Wednesday, May 6, 2009

Consumer Research, Technology and Generations

My colleagues and I have defined an observation that we have made while conducting a significant amount of consumer research over the past decade. We have been calling it "Generational Expectations." It existed long before we named it and will continue, probably forever. Basically, it is the reason we adults fail to understand kids behaviors and lament that they don't appreciate what they have. We are all a product of when we were born. Two factors have changed dramatically and make it more important to understand the effects at this point in time, especially for consumer product and service companies. First, the speed of change around us has accelerated significantly. And second, technology has become pervasive and influences most areas of our lives. Consumer product and service companies must now launch and maintain offerings in a far more challenging market place.

We identified three stages of life that consumers past through. The first is when a generation moves through their formative years from toddler through teenager. We call these experiences ‘innate’ as they establish each generation’s technology baseline. In their early twenties their personal baseline has been created. This baseline sets what each generation expects as a minimum or expected experience. For Boomers it was TV and phone service however for Millennials it is cell phones and the Internet.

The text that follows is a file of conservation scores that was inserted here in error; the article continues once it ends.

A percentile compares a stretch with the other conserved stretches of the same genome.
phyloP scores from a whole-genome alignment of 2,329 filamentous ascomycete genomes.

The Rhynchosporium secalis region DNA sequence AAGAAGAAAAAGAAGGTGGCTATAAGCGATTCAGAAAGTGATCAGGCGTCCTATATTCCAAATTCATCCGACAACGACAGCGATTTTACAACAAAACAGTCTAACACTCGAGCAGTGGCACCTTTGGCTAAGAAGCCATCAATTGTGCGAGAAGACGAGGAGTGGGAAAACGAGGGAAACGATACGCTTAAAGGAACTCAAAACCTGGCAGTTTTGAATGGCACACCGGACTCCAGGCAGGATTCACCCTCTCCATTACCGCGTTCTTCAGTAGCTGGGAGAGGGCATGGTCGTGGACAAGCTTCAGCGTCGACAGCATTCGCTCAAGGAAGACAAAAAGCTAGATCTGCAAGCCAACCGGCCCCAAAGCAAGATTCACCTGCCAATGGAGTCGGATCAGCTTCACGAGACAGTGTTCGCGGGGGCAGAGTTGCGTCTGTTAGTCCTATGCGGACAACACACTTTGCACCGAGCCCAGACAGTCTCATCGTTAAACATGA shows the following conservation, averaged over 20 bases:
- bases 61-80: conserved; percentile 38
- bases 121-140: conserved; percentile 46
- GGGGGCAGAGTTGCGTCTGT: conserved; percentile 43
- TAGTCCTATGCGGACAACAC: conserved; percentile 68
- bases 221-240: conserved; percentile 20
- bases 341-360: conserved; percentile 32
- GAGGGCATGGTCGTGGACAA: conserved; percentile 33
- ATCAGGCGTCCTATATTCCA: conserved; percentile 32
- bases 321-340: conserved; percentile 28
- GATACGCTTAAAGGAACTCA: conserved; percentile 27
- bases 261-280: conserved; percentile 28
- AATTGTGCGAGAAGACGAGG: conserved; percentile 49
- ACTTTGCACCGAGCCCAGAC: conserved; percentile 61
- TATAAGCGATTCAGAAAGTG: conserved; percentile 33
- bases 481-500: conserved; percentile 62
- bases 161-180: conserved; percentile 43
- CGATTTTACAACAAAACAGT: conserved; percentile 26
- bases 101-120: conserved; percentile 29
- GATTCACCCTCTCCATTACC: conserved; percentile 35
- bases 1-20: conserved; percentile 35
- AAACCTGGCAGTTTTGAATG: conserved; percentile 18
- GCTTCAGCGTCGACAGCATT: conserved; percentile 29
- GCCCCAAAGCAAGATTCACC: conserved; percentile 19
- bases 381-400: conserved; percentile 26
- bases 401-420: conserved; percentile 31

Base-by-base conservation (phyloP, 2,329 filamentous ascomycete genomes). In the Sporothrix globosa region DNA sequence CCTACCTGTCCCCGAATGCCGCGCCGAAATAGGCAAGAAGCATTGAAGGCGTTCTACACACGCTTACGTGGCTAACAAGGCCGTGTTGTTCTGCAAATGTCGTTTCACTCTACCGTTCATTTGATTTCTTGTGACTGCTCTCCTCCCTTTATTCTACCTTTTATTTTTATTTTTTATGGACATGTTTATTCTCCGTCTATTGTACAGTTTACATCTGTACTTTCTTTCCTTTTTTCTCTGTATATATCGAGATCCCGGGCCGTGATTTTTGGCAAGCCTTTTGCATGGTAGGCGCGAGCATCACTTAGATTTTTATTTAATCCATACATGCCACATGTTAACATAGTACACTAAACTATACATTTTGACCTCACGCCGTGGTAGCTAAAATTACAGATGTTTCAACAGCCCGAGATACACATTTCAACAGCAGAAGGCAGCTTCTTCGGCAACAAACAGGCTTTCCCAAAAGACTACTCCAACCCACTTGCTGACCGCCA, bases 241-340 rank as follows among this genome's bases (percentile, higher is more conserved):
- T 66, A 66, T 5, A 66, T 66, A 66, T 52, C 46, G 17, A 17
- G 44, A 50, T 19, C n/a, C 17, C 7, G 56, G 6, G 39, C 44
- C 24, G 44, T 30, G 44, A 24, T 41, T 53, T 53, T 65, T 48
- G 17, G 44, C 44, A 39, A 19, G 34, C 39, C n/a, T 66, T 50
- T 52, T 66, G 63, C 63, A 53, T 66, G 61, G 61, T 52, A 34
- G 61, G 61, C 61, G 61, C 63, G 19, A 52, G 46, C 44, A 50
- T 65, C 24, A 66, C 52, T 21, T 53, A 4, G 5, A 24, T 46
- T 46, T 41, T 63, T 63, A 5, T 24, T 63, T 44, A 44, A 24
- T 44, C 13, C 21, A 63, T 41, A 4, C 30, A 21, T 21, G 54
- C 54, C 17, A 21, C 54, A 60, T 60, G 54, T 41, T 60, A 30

Generations beyond this formative period, early twenties through late forties, must adapt to the new technology, often relearning or changing a familiar behavior. We call these experiences ‘adaptive.’ During the adaptive period, consumers are looking for the connection between what they do today and how a new technology could help. They then adapt their old behavior or habit to the new technology. As you would expect, the adaptation process is much slower than the uptake during the innate phase. Boomers learning to use email instead of snail mail or texting in place of a phone call are examples.

From early fifties to death, consumers begin to resist change, especially from technology, often being suspicious of the changes. To the extent they can, this age group will try to prevent new technologies from impacting their lives. We call these experiences ‘resistive.’ To the degree possible, this age group is comfortable with what they have and how they do things. They have been through many adaptations and are ready to enjoy life as it is with less disruption.

The reason we separate the three experiences, innate, adaptive, and resistive is that they shape how consumers view and adopt products and services. Much of the often hyped coverage of the differences between seniors and Baby Boomers, Gen X’ers and Millennials is actually a result of the timing of technological influences on their respective lives.